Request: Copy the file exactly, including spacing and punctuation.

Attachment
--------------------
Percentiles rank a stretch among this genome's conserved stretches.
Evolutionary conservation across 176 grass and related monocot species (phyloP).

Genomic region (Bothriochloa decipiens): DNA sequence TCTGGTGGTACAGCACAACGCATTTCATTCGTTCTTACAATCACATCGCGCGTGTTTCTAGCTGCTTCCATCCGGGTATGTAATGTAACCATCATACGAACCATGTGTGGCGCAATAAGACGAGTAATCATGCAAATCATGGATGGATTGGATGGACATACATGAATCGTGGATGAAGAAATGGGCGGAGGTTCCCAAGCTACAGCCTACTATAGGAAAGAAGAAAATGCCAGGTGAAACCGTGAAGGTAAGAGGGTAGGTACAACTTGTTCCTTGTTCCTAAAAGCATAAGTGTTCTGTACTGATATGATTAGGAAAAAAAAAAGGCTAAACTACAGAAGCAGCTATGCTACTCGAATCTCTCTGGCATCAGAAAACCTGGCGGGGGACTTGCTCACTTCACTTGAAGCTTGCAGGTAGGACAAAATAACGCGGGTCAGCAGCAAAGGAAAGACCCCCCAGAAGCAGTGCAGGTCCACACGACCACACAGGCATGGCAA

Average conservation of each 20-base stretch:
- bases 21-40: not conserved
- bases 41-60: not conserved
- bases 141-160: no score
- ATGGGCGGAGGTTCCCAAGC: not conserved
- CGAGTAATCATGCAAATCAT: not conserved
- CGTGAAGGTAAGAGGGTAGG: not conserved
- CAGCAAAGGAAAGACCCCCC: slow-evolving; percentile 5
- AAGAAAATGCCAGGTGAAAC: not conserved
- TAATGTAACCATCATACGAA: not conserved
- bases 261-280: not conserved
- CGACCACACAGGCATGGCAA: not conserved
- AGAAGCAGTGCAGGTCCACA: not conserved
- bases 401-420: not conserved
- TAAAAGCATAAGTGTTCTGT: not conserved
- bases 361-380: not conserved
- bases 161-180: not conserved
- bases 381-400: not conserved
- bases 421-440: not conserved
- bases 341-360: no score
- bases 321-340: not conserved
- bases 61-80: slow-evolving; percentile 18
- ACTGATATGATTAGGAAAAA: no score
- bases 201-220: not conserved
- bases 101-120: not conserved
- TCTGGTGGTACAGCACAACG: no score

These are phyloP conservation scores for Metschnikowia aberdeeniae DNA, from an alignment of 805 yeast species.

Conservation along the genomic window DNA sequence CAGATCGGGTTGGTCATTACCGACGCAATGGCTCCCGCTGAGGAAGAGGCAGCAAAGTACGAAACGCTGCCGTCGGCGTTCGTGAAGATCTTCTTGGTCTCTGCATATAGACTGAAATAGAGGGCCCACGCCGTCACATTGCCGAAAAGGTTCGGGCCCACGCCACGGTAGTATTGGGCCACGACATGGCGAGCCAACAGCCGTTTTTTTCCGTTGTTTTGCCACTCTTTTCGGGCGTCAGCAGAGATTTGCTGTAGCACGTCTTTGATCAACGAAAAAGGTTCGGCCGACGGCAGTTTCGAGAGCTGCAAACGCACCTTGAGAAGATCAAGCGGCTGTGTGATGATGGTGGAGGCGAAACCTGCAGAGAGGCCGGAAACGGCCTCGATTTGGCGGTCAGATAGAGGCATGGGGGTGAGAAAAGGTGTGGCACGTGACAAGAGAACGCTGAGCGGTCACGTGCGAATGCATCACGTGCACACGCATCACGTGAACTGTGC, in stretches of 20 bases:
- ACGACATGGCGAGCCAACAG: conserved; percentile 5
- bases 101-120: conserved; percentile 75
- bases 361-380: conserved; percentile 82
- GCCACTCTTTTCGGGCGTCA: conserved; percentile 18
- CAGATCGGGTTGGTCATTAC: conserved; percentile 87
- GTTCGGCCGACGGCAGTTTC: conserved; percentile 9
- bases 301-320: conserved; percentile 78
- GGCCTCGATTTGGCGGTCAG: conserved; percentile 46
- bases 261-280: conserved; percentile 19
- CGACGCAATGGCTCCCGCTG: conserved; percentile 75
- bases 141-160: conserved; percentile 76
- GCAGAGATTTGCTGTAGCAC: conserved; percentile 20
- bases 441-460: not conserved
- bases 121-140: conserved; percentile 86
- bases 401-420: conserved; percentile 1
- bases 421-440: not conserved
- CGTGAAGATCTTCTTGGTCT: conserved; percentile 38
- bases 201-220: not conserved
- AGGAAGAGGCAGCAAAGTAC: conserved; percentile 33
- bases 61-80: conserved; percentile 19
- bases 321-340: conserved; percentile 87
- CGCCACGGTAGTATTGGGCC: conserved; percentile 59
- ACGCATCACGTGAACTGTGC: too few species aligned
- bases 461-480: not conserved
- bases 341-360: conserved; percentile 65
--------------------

Percentiles rank a stretch among this genome's conserved stretches.
Evolutionary conservation across 176 grass and related monocot species (phyloP).

Genomic region (Bothriochloa decipiens): DNA sequence TCTGGTGGTACAGCACAACGCATTTCATTCGTTCTTACAATCACATCGCGCGTGTTTCTAGCTGCTTCCATCCGGGTATGTAATGTAACCATCATACGAACCATGTGTGGCGCAATAAGACGAGTAATCATGCAAATCATGGATGGATTGGATGGACATACATGAATCGTGGATGAAGAAATGGGCGGAGGTTCCCAAGCTACAGCCTACTATAGGAAAGAAGAAAATGCCAGGTGAAACCGTGAAGGTAAGAGGGTAGGTACAACTTGTTCCTTGTTCCTAAAAGCATAAGTGTTCTGTACTGATATGATTAGGAAAAAAAAAAGGCTAAACTACAGAAGCAGCTATGCTACTCGAATCTCTCTGGCATCAGAAAACCTGGCGGGGGACTTGCTCACTTCACTTGAAGCTTGCAGGTAGGACAAAATAACGCGGGTCAGCAGCAAAGGAAAGACCCCCCAGAAGCAGTGCAGGTCCACACGACCACACAGGCATGGCAA

Average conservation of each 20-base stretch:
- bases 21-40: not conserved
- bases 41-60: not conserved
- bases 141-160: no score
- ATGGGCGGAGGTTCCCAAGC: not conserved
- CGAGTAATCATGCAAATCAT: not conserved
- CGTGAAGGTAAGAGGGTAGG: not conserved
- CAGCAAAGGAAAGACCCCCC: slow-evolving; percentile 5
- AAGAAAATGCCAGGTGAAAC: not conserved
- TAATGTAACCATCATACGAA: not conserved
- bases 261-280: not conserved
- CGACCACACAGGCATGGCAA: not conserved
- AGAAGCAGTGCAGGTCCACA: not conserved
- bases 401-420: not conserved
- TAAAAGCATAAGTGTTCTGT: not conserved
- bases 361-380: not conserved
- bases 161-180: not conserved
- bases 381-400: not conserved
- bases 421-440: not conserved
- bases 341-360: no score
- bases 321-340: not conserved
- bases 61-80: slow-evolving; percentile 18
- ACTGATATGATTAGGAAAAA: no score
- bases 201-220: not conserved
- bases 101-120: not conserved
- TCTGGTGGTACAGCACAACG: no score

These are phyloP conservation scores for Metschnikowia aberdeeniae DNA, from an alignment of 805 yeast species.

Conservation along the genomic window DNA sequence CAGATCGGGTTGGTCATTACCGACGCAATGGCTCCCGCTGAGGAAGAGGCAGCAAAGTACGAAACGCTGCCGTCGGCGTTCGTGAAGATCTTCTTGGTCTCTGCATATAGACTGAAATAGAGGGCCCACGCCGTCACATTGCCGAAAAGGTTCGGGCCCACGCCACGGTAGTATTGGGCCACGACATGGCGAGCCAACAGCCGTTTTTTTCCGTTGTTTTGCCACTCTTTTCGGGCGTCAGCAGAGATTTGCTGTAGCACGTCTTTGATCAACGAAAAAGGTTCGGCCGACGGCAGTTTCGAGAGCTGCAAACGCACCTTGAGAAGATCAAGCGGCTGTGTGATGATGGTGGAGGCGAAACCTGCAGAGAGGCCGGAAACGGCCTCGATTTGGCGGTCAGATAGAGGCATGGGGGTGAGAAAAGGTGTGGCACGTGACAAGAGAACGCTGAGCGGTCACGTGCGAATGCATCACGTGCACACGCATCACGTGAACTGTGC, in stretches of 20 bases:
- ACGACATGGCGAGCCAACAG: conserved; percentile 5
- bases 101-120: conserved; percentile 75
- bases 361-380: conserved; percentile 82
- GCCACTCTTTTCGGGCGTCA: conserved; percentile 18
- CAGATCGGGTTGGTCATTAC: conserved; percentile 87
- GTTCGGCCGACGGCAGTTTC: conserved; percentile 9
- bases 301-320: conserved; percentile 78
- GGCCTCGATTTGGCGGTCAG: conserved; percentile 46
- bases 261-280: conserved; percentile 19
- CGACGCAATGGCTCCCGCTG: conserved; percentile 75
- bases 141-160: conserved; percentile 76
- GCAGAGATTTGCTGTAGCAC: conserved; percentile 20
- bases 441-460: not conserved
- bases 121-140: conserved; percentile 86
- bases 401-420: conserved; percentile 1
- bases 421-440: not conserved
- CGTGAAGATCTTCTTGGTCT: conserved; percentile 38
- bases 201-220: not conserved
- AGGAAGAGGCAGCAAAGTAC: conserved; percentile 33
- bases 61-80: conserved; percentile 19
- bases 321-340: conserved; percentile 87
- CGCCACGGTAGTATTGGGCC: conserved; percentile 59
- ACGCATCACGTGAACTGTGC: too few species aligned
- bases 461-480: not conserved
- bases 341-360: conserved; percentile 65